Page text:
TV's Answer Man
What Is 4K Or 'Ultra HD' TV?
Washington, D.C. (December 24, 2012) --
Editor's Note: TV's Answer Man, aka Swanni, takes your
questions regarding how to best use the latest products and
services in TV technology.
If you have a question about TV technology, ask TV's Answer Man by sending an e-mail to
I keep hearing about
this new 4K TV. What exactly is it and will it make my TV's
picture better? -- Carrie of St. Michaels, Maryland.
4K TV, or Ultra High-Definition TV, are the names given to TVs
that can display a resolution of 3,840 x 2,160 pixels, which is
roughly four times more than current
1080p High-Definition TVs.
Does that mean a 4K TV's picture is four times better than a
1080p HDTV? Not quite. But 4K does deliver more detail,
particularly if you are watching it on a large screen.
Which brings up a good point. Many display experts say that 4K's
sharper detail can only be detected if you are watching it on a
60-inch TV or larger. Furthermore, they say you need to sit much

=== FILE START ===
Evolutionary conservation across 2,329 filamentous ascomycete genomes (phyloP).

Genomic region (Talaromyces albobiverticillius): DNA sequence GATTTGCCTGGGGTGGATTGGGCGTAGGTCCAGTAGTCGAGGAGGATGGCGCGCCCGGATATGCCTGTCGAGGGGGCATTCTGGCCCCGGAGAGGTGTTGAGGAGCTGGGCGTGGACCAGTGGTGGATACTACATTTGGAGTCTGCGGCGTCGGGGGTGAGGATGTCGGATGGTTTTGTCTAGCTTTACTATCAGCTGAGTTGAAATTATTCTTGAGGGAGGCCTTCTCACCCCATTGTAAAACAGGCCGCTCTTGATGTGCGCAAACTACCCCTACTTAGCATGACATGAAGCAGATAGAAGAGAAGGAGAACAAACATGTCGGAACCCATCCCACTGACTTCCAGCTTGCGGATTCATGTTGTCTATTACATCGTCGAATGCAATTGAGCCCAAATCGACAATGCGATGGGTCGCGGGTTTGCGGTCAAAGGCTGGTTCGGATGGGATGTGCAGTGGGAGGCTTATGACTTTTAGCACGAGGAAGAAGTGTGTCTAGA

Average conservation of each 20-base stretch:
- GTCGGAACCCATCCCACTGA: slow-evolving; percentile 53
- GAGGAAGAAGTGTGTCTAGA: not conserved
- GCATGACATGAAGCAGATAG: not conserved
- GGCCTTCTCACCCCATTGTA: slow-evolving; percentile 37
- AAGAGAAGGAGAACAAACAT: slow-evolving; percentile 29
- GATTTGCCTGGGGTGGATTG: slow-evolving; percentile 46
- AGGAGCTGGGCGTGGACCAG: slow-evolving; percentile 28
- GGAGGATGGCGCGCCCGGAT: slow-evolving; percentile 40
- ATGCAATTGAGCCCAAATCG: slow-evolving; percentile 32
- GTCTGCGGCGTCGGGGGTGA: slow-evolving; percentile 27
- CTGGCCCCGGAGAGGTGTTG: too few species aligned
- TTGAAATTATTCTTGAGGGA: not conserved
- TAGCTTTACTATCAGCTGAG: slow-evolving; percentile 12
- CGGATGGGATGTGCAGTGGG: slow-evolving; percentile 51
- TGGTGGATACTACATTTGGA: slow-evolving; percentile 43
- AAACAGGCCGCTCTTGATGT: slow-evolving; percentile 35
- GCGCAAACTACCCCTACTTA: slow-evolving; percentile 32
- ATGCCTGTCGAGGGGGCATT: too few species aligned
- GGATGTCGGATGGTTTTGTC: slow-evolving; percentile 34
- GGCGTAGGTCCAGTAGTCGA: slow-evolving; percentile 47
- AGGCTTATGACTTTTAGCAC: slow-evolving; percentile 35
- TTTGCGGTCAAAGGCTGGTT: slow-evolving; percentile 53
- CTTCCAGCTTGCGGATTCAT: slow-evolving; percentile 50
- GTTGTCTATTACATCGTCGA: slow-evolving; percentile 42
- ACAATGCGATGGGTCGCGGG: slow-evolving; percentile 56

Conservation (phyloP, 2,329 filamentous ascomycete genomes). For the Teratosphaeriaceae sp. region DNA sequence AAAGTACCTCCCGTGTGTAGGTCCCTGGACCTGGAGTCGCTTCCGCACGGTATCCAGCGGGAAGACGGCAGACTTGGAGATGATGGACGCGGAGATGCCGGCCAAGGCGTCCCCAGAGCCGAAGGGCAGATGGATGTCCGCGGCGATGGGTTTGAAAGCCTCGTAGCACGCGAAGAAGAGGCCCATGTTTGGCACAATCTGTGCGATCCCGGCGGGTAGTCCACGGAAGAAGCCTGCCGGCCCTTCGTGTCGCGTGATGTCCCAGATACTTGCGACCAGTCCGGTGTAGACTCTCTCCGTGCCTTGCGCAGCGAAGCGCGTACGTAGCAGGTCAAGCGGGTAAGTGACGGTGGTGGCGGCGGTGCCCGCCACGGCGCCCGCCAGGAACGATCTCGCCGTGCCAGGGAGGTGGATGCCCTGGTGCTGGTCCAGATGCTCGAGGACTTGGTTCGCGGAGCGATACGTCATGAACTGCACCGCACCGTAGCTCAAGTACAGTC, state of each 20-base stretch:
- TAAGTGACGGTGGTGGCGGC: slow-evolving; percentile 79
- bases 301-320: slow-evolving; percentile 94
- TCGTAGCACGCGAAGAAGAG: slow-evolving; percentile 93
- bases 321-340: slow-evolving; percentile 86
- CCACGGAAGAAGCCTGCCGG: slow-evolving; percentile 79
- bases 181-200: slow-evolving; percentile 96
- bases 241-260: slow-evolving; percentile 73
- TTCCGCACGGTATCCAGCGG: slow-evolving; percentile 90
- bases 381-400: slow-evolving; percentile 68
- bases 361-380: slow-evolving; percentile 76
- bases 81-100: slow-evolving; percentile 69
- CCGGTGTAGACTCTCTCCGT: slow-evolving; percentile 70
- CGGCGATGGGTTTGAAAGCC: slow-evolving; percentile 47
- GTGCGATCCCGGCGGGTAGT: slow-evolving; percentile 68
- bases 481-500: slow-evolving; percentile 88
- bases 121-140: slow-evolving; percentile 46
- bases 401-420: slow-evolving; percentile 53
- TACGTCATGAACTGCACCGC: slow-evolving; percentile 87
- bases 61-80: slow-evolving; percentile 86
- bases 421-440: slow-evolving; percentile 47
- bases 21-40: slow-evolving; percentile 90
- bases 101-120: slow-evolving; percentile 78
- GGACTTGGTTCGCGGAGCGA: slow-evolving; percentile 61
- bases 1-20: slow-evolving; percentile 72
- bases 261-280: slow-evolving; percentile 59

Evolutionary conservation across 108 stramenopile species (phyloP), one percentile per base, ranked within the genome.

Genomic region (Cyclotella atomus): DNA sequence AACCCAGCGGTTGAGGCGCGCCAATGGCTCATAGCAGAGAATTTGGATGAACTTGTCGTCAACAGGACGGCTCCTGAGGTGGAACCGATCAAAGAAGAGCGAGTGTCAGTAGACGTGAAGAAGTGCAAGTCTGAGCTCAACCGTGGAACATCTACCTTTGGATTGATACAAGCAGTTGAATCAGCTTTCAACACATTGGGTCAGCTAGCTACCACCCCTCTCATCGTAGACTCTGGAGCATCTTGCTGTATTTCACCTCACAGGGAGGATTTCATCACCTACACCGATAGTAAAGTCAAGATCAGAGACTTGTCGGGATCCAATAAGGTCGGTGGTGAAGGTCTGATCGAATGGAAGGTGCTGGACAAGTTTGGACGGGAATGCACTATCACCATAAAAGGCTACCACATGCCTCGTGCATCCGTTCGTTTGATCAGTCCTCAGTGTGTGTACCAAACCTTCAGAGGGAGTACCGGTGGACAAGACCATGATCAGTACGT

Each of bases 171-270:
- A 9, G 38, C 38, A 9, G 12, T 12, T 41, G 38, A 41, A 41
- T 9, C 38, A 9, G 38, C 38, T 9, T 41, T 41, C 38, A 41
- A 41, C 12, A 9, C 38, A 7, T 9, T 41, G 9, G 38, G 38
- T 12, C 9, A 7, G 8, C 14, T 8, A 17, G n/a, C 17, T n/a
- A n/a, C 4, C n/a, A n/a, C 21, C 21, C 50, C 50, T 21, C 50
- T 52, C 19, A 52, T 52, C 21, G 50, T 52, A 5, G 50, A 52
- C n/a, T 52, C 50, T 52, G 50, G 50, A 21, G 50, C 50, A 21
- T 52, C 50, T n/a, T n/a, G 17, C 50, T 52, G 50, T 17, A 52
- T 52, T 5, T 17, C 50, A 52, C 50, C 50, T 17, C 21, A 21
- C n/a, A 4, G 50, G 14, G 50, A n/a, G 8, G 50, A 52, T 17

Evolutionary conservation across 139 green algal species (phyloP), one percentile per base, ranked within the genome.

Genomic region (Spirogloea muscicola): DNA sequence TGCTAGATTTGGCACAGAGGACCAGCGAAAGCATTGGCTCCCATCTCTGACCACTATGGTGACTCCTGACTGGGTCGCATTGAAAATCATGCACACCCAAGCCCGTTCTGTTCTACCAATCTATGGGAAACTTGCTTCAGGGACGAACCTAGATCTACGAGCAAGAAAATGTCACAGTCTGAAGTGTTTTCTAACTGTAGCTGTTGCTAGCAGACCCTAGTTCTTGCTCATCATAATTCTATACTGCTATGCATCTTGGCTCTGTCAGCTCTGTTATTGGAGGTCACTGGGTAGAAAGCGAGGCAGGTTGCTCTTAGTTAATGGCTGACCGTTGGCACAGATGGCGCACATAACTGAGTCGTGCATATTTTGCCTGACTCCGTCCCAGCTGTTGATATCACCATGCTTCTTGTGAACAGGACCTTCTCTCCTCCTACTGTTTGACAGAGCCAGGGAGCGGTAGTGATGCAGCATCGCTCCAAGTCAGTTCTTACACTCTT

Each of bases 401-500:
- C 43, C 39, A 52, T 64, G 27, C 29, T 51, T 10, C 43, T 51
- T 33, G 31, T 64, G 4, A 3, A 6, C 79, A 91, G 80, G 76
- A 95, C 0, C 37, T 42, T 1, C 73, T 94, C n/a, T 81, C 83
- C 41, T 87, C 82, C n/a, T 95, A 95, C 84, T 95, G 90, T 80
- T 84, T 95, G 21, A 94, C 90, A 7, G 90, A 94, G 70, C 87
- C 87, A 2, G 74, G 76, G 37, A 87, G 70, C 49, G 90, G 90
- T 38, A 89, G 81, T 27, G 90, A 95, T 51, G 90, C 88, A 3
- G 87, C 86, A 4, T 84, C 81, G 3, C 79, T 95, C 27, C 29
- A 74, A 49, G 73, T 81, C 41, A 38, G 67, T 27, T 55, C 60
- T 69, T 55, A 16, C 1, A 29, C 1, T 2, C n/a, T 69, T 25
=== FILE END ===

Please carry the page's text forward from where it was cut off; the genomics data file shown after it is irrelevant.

closer to the TV than you normally do, perhaps five feet instead
of nine feet, let's say.
As of this writing, Sony and LG have introduced 84-inch 4K TVs
and they retail for a whopping $20,000 to $25,000. Like with all
new technologies, prices are expected to fall, but it will be a
few years before they reach what most people would consider
affordable. (Sony has also introduced a
4K Home Theater Projector.)
There is also little 4K content available at this time. Sony is
bundling a free 4K player with its 4K TV and it's pre-loaded
with several recent and classic Hollywood films in the format.
More 4K content should be made available once more 4K sets are
sold and it's likely that CE companies will eventually introduce
4K Blu-ray players that can play 4K discs. (There are already
Blu-ray players that will 'upscale' 1080p movies to 4K.)
studios are producing more movies in 4K so they should make
their way to retail at some point.
It's unlikely that your TV provider, be it telco,
cable or satellite, will offer content in 4K anytime soon.
DIRECTV recently said it would if 4K becomes mainstream but it
expressed some doubt about whether that will happen.
Bottom line: 4K, or Ultra High-Definition, makes for an
interesting picture technology to keep an eye on. But due to
price and some technical obstacles, it may take years before 4K
sets reach the masses.